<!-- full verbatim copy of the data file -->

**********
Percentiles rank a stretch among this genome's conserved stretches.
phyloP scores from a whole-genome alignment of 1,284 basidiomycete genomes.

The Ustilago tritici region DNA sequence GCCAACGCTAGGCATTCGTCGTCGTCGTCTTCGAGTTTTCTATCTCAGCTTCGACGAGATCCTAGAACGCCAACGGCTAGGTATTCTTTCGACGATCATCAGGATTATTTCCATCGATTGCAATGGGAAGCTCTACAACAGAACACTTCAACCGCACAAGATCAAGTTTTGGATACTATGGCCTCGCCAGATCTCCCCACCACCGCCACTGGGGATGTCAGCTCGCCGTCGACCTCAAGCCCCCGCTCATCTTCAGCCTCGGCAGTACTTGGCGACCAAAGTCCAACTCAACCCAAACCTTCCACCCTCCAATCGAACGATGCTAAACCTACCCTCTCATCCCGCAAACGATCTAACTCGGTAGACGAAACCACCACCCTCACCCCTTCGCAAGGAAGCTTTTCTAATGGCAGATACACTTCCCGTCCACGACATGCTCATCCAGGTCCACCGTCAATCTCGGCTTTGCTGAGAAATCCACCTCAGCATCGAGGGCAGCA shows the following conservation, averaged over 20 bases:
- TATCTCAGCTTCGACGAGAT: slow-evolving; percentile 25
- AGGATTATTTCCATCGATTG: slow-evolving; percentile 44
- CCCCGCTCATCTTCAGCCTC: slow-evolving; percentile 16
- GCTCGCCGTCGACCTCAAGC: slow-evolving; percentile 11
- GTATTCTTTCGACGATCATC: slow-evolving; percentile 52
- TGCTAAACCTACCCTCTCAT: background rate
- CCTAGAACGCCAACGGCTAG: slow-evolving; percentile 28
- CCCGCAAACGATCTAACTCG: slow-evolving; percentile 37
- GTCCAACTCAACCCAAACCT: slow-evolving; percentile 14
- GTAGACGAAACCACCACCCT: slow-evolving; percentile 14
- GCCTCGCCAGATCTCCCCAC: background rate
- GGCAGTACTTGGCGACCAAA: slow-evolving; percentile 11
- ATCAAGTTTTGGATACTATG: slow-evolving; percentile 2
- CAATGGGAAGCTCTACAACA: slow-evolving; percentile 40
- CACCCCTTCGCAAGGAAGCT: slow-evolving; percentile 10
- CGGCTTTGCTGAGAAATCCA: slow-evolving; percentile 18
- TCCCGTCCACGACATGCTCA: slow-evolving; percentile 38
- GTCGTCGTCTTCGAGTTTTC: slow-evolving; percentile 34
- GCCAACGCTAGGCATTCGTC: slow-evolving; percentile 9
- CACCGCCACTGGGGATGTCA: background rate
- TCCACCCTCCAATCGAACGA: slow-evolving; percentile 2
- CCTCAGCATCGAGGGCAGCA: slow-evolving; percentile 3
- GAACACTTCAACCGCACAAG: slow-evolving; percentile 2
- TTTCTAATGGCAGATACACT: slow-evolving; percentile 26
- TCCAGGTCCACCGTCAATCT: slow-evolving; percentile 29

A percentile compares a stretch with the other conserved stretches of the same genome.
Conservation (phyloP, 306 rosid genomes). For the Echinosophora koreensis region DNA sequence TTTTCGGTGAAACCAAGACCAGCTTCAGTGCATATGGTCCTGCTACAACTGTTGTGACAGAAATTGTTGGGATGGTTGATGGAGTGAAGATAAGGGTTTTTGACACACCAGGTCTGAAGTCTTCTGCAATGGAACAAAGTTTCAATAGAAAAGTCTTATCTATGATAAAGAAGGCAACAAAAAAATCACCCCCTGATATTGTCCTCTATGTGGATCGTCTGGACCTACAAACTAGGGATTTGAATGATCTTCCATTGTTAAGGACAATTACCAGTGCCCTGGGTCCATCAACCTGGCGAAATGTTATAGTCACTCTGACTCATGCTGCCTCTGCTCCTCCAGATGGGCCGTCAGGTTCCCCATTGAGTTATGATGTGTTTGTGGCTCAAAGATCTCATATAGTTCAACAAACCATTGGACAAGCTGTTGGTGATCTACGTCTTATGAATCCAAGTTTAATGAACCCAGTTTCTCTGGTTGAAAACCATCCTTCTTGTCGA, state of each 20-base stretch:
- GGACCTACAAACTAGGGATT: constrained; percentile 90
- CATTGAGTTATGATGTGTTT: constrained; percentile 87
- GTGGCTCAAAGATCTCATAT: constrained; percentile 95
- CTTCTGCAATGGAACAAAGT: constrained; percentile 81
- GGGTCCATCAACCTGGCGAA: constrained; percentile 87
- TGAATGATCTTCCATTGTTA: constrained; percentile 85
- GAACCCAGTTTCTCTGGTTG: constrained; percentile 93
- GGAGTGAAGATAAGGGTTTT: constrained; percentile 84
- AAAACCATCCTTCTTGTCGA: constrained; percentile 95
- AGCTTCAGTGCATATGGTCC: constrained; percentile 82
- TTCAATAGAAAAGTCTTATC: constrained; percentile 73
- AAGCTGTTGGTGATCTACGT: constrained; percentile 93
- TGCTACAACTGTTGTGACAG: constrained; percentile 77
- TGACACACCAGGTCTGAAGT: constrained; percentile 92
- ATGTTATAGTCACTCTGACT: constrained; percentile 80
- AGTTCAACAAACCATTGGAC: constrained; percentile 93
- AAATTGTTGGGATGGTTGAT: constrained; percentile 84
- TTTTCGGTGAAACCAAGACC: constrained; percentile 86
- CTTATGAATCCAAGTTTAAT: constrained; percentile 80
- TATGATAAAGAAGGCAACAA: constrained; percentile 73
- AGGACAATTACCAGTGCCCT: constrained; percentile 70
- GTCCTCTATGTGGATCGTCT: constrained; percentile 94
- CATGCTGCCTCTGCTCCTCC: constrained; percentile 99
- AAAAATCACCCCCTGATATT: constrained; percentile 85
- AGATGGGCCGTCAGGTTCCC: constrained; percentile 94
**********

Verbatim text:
Percentiles rank a stretch among this genome's conserved stretches.
phyloP scores from a whole-genome alignment of 1,284 basidiomycete genomes.

The Ustilago tritici region DNA sequence GCCAACGCTAGGCATTCGTCGTCGTCGTCTTCGAGTTTTCTATCTCAGCTTCGACGAGATCCTAGAACGCCAACGGCTAGGTATTCTTTCGACGATCATCAGGATTATTTCCATCGATTGCAATGGGAAGCTCTACAACAGAACACTTCAACCGCACAAGATCAAGTTTTGGATACTATGGCCTCGCCAGATCTCCCCACCACCGCCACTGGGGATGTCAGCTCGCCGTCGACCTCAAGCCCCCGCTCATCTTCAGCCTCGGCAGTACTTGGCGACCAAAGTCCAACTCAACCCAAACCTTCCACCCTCCAATCGAACGATGCTAAACCTACCCTCTCATCCCGCAAACGATCTAACTCGGTAGACGAAACCACCACCCTCACCCCTTCGCAAGGAAGCTTTTCTAATGGCAGATACACTTCCCGTCCACGACATGCTCATCCAGGTCCACCGTCAATCTCGGCTTTGCTGAGAAATCCACCTCAGCATCGAGGGCAGCA shows the following conservation, averaged over 20 bases:
- TATCTCAGCTTCGACGAGAT: slow-evolving; percentile 25
- AGGATTATTTCCATCGATTG: slow-evolving; percentile 44
- CCCCGCTCATCTTCAGCCTC: slow-evolving; percentile 16
- GCTCGCCGTCGACCTCAAGC: slow-evolving; percentile 11
- GTATTCTTTCGACGATCATC: slow-evolving; percentile 52
- TGCTAAACCTACCCTCTCAT: background rate
- CCTAGAACGCCAACGGCTAG: slow-evolving; percentile 28
- CCCGCAAACGATCTAACTCG: slow-evolving; percentile 37
- GTCCAACTCAACCCAAACCT: slow-evolving; percentile 14
- GTAGACGAAACCACCACCCT: slow-evolving; percentile 14
- GCCTCGCCAGATCTCCCCAC: background rate
- GGCAGTACTTGGCGACCAAA: slow-evolving; percentile 11
- ATCAAGTTTTGGATACTATG: slow-evolving; percentile 2
- CAATGGGAAGCTCTACAACA: slow-evolving; percentile 40
- CACCCCTTCGCAAGGAAGCT: slow-evolving; percentile 10
- CGGCTTTGCTGAGAAATCCA: slow-evolving; percentile 18
- TCCCGTCCACGACATGCTCA: slow-evolving; percentile 38
- GTCGTCGTCTTCGAGTTTTC: slow-evolving; percentile 34
- GCCAACGCTAGGCATTCGTC: slow-evolving; percentile 9
- CACCGCCACTGGGGATGTCA: background rate
- TCCACCCTCCAATCGAACGA: slow-evolving; percentile 2
- CCTCAGCATCGAGGGCAGCA: slow-evolving; percentile 3
- GAACACTTCAACCGCACAAG: slow-evolving; percentile 2
- TTTCTAATGGCAGATACACT: slow-evolving; percentile 26
- TCCAGGTCCACCGTCAATCT: slow-evolving; percentile 29

A percentile compares a stretch with the other conserved stretches of the same genome.
Conservation (phyloP, 306 rosid genomes). For the Echinosophora koreensis region DNA sequence TTTTCGGTGAAACCAAGACCAGCTTCAGTGCATATGGTCCTGCTACAACTGTTGTGACAGAAATTGTTGGGATGGTTGATGGAGTGAAGATAAGGGTTTTTGACACACCAGGTCTGAAGTCTTCTGCAATGGAACAAAGTTTCAATAGAAAAGTCTTATCTATGATAAAGAAGGCAACAAAAAAATCACCCCCTGATATTGTCCTCTATGTGGATCGTCTGGACCTACAAACTAGGGATTTGAATGATCTTCCATTGTTAAGGACAATTACCAGTGCCCTGGGTCCATCAACCTGGCGAAATGTTATAGTCACTCTGACTCATGCTGCCTCTGCTCCTCCAGATGGGCCGTCAGGTTCCCCATTGAGTTATGATGTGTTTGTGGCTCAAAGATCTCATATAGTTCAACAAACCATTGGACAAGCTGTTGGTGATCTACGTCTTATGAATCCAAGTTTAATGAACCCAGTTTCTCTGGTTGAAAACCATCCTTCTTGTCGA, state of each 20-base stretch:
- GGACCTACAAACTAGGGATT: constrained; percentile 90
- CATTGAGTTATGATGTGTTT: constrained; percentile 87
- GTGGCTCAAAGATCTCATAT: constrained; percentile 95
- CTTCTGCAATGGAACAAAGT: constrained; percentile 81
- GGGTCCATCAACCTGGCGAA: constrained; percentile 87
- TGAATGATCTTCCATTGTTA: constrained; percentile 85
- GAACCCAGTTTCTCTGGTTG: constrained; percentile 93
- GGAGTGAAGATAAGGGTTTT: constrained; percentile 84
- AAAACCATCCTTCTTGTCGA: constrained; percentile 95
- AGCTTCAGTGCATATGGTCC: constrained; percentile 82
- TTCAATAGAAAAGTCTTATC: constrained; percentile 73
- AAGCTGTTGGTGATCTACGT: constrained; percentile 93
- TGCTACAACTGTTGTGACAG: constrained; percentile 77
- TGACACACCAGGTCTGAAGT: constrained; percentile 92
- ATGTTATAGTCACTCTGACT: constrained; percentile 80
- AGTTCAACAAACCATTGGAC: constrained; percentile 93
- AAATTGTTGGGATGGTTGAT: constrained; percentile 84
- TTTTCGGTGAAACCAAGACC: constrained; percentile 86
- CTTATGAATCCAAGTTTAAT: constrained; percentile 80
- TATGATAAAGAAGGCAACAA: constrained; percentile 73
- AGGACAATTACCAGTGCCCT: constrained; percentile 70
- GTCCTCTATGTGGATCGTCT: constrained; percentile 94
- CATGCTGCCTCTGCTCCTCC: constrained; percentile 99
- AAAAATCACCCCCTGATATT: constrained; percentile 85
- AGATGGGCCGTCAGGTTCCC: constrained; percentile 94